A DELEGATE–Mr Chairman, are the propositions advanced by the Governors to be discussed I see no reference in the program to such discussion, and ask for information.
Chairman STUBBS—The understanding of the Chair is that this afternoon was turned over to the Governors. The intention is to give them an opportunity to relieve their minds this afternoon (applause) and get the way clear for the greatest man you will hear talk in thirty years—Theodore Roosevelt (applause). We are clearing out the brush and getting ready for the real thing that you will have tomorrow. (Laughter and applause) You can readily see that they have too much water in the South and not quite enough water in the Northwest, judging by the views of the last two speakers. I now have the pleasure of introducing one of the greatest Governors in the United States, and of one of the greatest States in the Union, Governor Deneen, of Illinois (applause).
Governor DENEEN–Fellow Delegates, and Ladies and Gentlemen: The Governors here have been somewhat confused reregarding this program. I was invited by my good friend Governor Eberhart, of this State, to prepare a speech. I have it concealed about my person like a deadly weapon, and I have been wondering whether I dare read it; for if I do, those who follow me will, I fear, have no audience to address, while if I do not follow the text already given to the printer there will be the traditional print-shop “devil” to pay; but I have concluded to talk rather than read, and I hope that my good friends the reporters will publish what I should have said rather than what I shall say. I will follow the example of a very distinguished statesman in our State, who on a great occasion handed his speech to the reporters and said, “Now, having given my speech to the reporters, I shall proceed to ramble;” and so he did. (Laughter)
It is a pleasure to follow the two distinguished gentlemen who have preceded me, the Governor of Mississippi and the Governor of Montana. It is a pleasure to note how the conditions have reversed the attitude of their States regarding State rights (laughter and applause). I am interested in both States. A year or more ago I purchased a farm in Montana where the three rivers join to form the Missouri river, and I discovered after the spring freshets that I now have a farm scattered all the way from Montana to Mississippi (laughter). I am interested in all the States because of that, because I now own property in all. But I cannot quite agree with my distinguished predecessor about the Legislature—we, too, have a legislature (laughter), and whatever value it may have had at one time it is not considered at par at present. (Laughter and applause)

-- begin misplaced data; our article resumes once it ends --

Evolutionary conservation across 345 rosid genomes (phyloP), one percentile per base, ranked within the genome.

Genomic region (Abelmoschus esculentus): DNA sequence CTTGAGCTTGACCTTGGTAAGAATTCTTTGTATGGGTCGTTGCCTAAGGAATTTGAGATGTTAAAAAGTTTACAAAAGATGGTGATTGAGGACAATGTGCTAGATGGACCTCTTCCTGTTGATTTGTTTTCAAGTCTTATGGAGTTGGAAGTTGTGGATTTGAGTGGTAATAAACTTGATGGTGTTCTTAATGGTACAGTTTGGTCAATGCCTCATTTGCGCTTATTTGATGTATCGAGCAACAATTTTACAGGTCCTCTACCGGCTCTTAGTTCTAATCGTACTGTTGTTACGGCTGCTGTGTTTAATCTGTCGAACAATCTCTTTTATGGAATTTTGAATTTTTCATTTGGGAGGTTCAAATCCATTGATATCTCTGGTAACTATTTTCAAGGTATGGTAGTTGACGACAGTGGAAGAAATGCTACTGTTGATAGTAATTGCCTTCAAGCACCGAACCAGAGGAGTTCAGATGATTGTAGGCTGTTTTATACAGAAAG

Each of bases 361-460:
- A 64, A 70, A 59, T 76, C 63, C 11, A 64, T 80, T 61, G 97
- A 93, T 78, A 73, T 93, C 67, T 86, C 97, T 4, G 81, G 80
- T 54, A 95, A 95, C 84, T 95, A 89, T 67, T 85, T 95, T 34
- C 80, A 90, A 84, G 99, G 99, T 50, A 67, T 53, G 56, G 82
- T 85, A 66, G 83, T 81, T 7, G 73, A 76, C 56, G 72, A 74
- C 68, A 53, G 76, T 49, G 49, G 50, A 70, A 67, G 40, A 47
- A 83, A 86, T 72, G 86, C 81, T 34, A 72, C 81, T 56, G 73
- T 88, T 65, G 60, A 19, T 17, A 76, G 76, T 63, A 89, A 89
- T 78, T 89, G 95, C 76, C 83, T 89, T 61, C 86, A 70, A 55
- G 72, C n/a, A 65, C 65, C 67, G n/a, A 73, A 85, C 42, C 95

We have a water-power proposition, too, strange to say, even in the flat, level, horizontal State of Illinois. Some time ago when the Government was considering the matter of the Lakes-toGulf Waterway, our State supplemented the investigation of the Government in considering the by-products of that great channel which was to be built (and I hope will be built), and we proceeded on the theory announced by the President this morning; instead of going from agitation to legislation, we considered it better to oro on this theorv : investigation then agitation. and later legislation. So our State appointed a very distinguished commission to investigate some of the by-products that would accrue to Illinois by reason of the Lakes-to-the-Gulf deep waterway. We soon found we had several questions. First, the matter of reclamation. We have the problem they have in Mississippi, of too much water for too much time out of the year; an even 5,000 square miles of our State is under water too much of the time—an area larger than the State of Connecticut or the island of Porto Rico. We worked out a plan by which, as an incident to the great waterway, we expect to reclaim land which has been estimated to be of the value of $150,000,000 to the State. Then we found that in part of that waterway (in 6212 miles of it from Lockport to Utica) there is a fall of 106 feet, and that water-power can be created to the amount of about 130,000 horsepower, worth about $2,500,000 or $2,750,000 a year to begin with, and our engineers estimated that by availing ourselves of that power we would be able to contribute to the Government the entire expense of the waterway between Lockport and Utica, and could afford to expend $20,000,000 in doing so by reason of the by-product that would come to us; and that we would be able, if the Legislature did as it should do, and the Governor did as he should do, and the commission to be appointed would do as it should do—to repay that vast expense in fourteen years as a minimum period, and that in fact we could loan our credit and have the water-power pay for the bonds as they matured. The question was submitted to the people, and after an exhaustive discussion they approved the plan by the largest majority ever registered on any issue in Illinois or in any State in the Union, a majority of nearly 500,000 (I believe it was 497,345 to be exact). Then we presented it to our Legislature. Now, this is the point. When we presented it to our Legislature, what do you think has happened : Why, nothing happened. (Sensation) We have talked, and talked, and talked, but we haven't acted. We have had several sessions, regular and irregular (laughter), on this subject, general and special, but we have failed to act. After the failure of the regular session to act, on December 14 last I called an extra session to determine the State's part in this water-power and waterway subject. It adjourned on March 2 following (I want you to keep these dates in mind because they are significant); the Legislature was in a deadlock—I am not blaming the republicans for this, although Illinois is a republican State, and I am not blaming the democrats; the fact is that a band of republicans and a band of democrats joined to repudiate the pledges of both parties, and they did it, effectually did it. They adjourned on March 2; on April 29 following (this year) a little corporation with a huge name was formed in our State—the Illinois Valley Gas, Light & Electric Power Company, I believe is the name— you are nearly compelled to take a vacation to pronounce the name all at once—with a capital stock of only $1000; a huge name for very small capital. Then, on May 12 following—thirteen days later—the organizers of the corporation met, and decided they had made a mistake in capitalizing at $1000; so they made the capital accord with the dignity and length of the name and increased it from $1000 to $6,250,000. Since that time they have acquired fifty-year franchises in the following cities: Joliet, Morris, Seneca, Ottawa, Wilmington, Streator, Dwight, Odell, Gardner, Pontiac, Plainview, Yorkville, Coal City, and Bridgewood. Now that has been doing a good deal of work in a warm, humid atmosphere, such as we have in the summer time in Illinois (laughter). They have not only done that, but they have also acquired the other corporations that have had to do with the developing of water-power in Illinois; and not only that, but they have reached out and acquired certain riparian rights necessary to develop fully the power at Marseilles. Now, what will happen? Our sanitary district of Chicago has already expended $53,000,000 on this channel, and will expend $20,000,000 more in its full development, and our State will spend $20,000,000 on its part. In other words, Illinois will contribute $100,000,000 to this Lakes-to-Gulf Deep Waterway, and a corporation which has not expended one dollar to create this power comes along and puts a toll-gate across it and collects the toll. Bear in mind that none of this power is created by the surface or drainage water of the State; all of it is created by diverting the waters of Lake Michigan to the Illinois and the Mississippi. What would be thought, for instance, if our State. should expend $100,000,000 in building a road from Chicago to Saint Louis and then some one who had not expended a dollar would throw a toll-gate across it and collect a toll of every person and vehicle that passed, and then when he tried to buy our own road back, charge us $100,000,000 for it? That would be going some, even in these days of “frenzied finance,” wouldn't it? Yet that is exactly what they are doing with the water-power situation in our State. For several reasons (fancied or otherwise; it doesn't take much of a reason to occasion debate) there is a strong effort being made to prevent the State from acting, and our State is in the situation (and Chicago will be in the same situation soon) where we will be compelled, in order to acquire the riparian rights, to condemn them at their market value, and you can see, from the array of towns I read you, that the market value is steadily increasing (I collected their names about two weeks ago, and had not time this morning to wire inquiring whether it was up to date, but give you the list as an indication). The point I want to make is that our State is a good deal like many other States: we are neither abnormally good nor abnormally bad—just an average. Sometimes we are attending to things in such a way that we would prefer to have no metropolitan newspapers to circulate and mislead us; at other times we do things in a grand style in that great State, and we are then very glad that we have such means of disseminating knowledge about what is being done. In regard to the Conservation movement: I sympathize very strongly with my good friends here from the West. It has been a delightful pleasure to meet them on a number of occasions, on the waterway trip down the Mississippi from Saint Louis to Memphis, then at New Orleans, and again at Washington, where we were all together at the Conservation Conference in Washington called by Theodore Roosevelt. I believe that the Government should not interfere to prevent the full development of the States. A long time ago it was said that he was a benefactor who made two blades of grass grow where only one had grown before, and the man who can put two acres in cultivation where only one was cultivated before is certainly a friend of mankind. So I think we want all the acres put in cultivation by irrigation or dry farming. But the general Government owns certain things: it owns coal lands, oil lands, gas lands, phosphate lands, and forest lands. We heard the President say this morning that the Government owns about a third of the forests that we must have in the north in order to allow the Mississippi to have enough water. The Government owns about a third of the coal, and if I recall correctly, about a third of the phosphate lands, which will become more and more necessary as we develop our agricultural resources. Now the Federal Government should not permit itself to be put in a position where these great natural resources could be wasted (great applause); it ought to be in a position to develop the States by irrigation, and in all possible ways, but it should not permit itself to be put in the position where a Legislature of a State would take from it power to control some of the very necessities of advanced civilization (applause). They can have a crop of corn every year, they can turn on and off water-power every year, and the rains will come again; if by lack of attention the forests are burned or removed, they can be grown again; but the great Creator provided there should be just one crop of coal for all time, and provided, so far as we know now, that there would be just a certain amount of phosphate lands, and they are for all time and all men. These crops are not growing in Montana just now, they are not growing in other States; and because they were meant for us all, this great continental Republic ought to be able to conserve them so they shall not be abused. We all have the right to use them now, and the Government, in my judgment, should see that there is no possibility of abuse.